At the beginning of the season it was thought Saturday’s game between Auburn and Georgia could serve as a preview of the SEC Championship Game. That, obviously was not the case and we saw the latest exmaple of why in the afternoon’s early slate of games. Georgia (7-3, 5-3 SEC) scored 17 striaght second-half points to hand Auburn (5-5, 2-5 SEC) a 20-13 loss and drop the Tigers to .500.
Georgia’s Isaiah McKenzie returned a punt 53 yards for a go-ahead touchdown in the fourth quarter. Moments earlier, on Georgia’s previous possession, the Bulldogs offense got caught going the wrong way with penalty after penalty setting up a 3rd and 41. It was the second touchdown of the half for McKenzie after rushing for a four-yard score in the third quarter to tie the game at 10-10. Georgia later added a field goal to pad the lead.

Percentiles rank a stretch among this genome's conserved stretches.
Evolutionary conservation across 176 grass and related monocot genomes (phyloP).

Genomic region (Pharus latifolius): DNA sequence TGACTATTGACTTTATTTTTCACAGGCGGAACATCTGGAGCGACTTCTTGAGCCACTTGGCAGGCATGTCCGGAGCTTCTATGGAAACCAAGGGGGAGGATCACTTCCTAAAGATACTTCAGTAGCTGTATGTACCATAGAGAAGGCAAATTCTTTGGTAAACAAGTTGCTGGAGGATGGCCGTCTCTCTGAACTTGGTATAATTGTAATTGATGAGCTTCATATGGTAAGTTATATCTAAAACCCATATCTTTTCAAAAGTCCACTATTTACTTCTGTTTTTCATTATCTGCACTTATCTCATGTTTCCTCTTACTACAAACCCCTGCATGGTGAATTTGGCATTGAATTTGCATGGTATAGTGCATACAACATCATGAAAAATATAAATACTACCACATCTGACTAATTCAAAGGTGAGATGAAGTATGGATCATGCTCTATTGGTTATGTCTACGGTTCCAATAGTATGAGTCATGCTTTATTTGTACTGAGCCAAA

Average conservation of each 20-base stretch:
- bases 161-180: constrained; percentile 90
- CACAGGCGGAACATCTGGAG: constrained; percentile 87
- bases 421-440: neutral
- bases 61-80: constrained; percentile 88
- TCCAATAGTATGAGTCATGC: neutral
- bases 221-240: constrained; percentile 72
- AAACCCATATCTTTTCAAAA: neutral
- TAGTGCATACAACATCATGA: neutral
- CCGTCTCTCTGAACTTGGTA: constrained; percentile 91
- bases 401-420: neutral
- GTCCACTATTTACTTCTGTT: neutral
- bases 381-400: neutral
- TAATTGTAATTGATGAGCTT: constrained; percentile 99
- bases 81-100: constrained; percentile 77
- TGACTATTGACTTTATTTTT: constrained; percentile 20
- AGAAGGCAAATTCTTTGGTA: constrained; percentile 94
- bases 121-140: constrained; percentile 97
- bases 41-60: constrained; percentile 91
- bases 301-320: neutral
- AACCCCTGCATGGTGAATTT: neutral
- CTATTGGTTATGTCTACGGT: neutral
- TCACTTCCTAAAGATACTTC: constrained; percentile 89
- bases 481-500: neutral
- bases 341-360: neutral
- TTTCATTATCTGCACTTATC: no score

Auburn lost two fumbles in the second half, including one by Ricardo Louis on 3rd and 2 at the Georgia five-yard line. With the Tigers down 10 points, the Tigers had their most promising drive of the half until Louis pushed up the middle and lost the football as he reached for a touchdown. He may have already had the first down if he held on to the football. There was a certain bit of irony in Louis being the one to lose the fumble, of course. It was Louis who caught the deflected pass from a pair of Georgia defenders two seasons ago that handed the Bulldogs a loss.
Neither offense did much to deserve a win. Auburn had three turnovers, but the Tigers outgained Georgia 275-243. Neither team eclipsed the century mark througfh the air. Greyson Lambert of Georgia completed 12 of 17 passes for 97 yards, and Auburn’s Jeremy Johnson completed 14 of 22 passes for 61 yards. Neither threw a touchdown pass.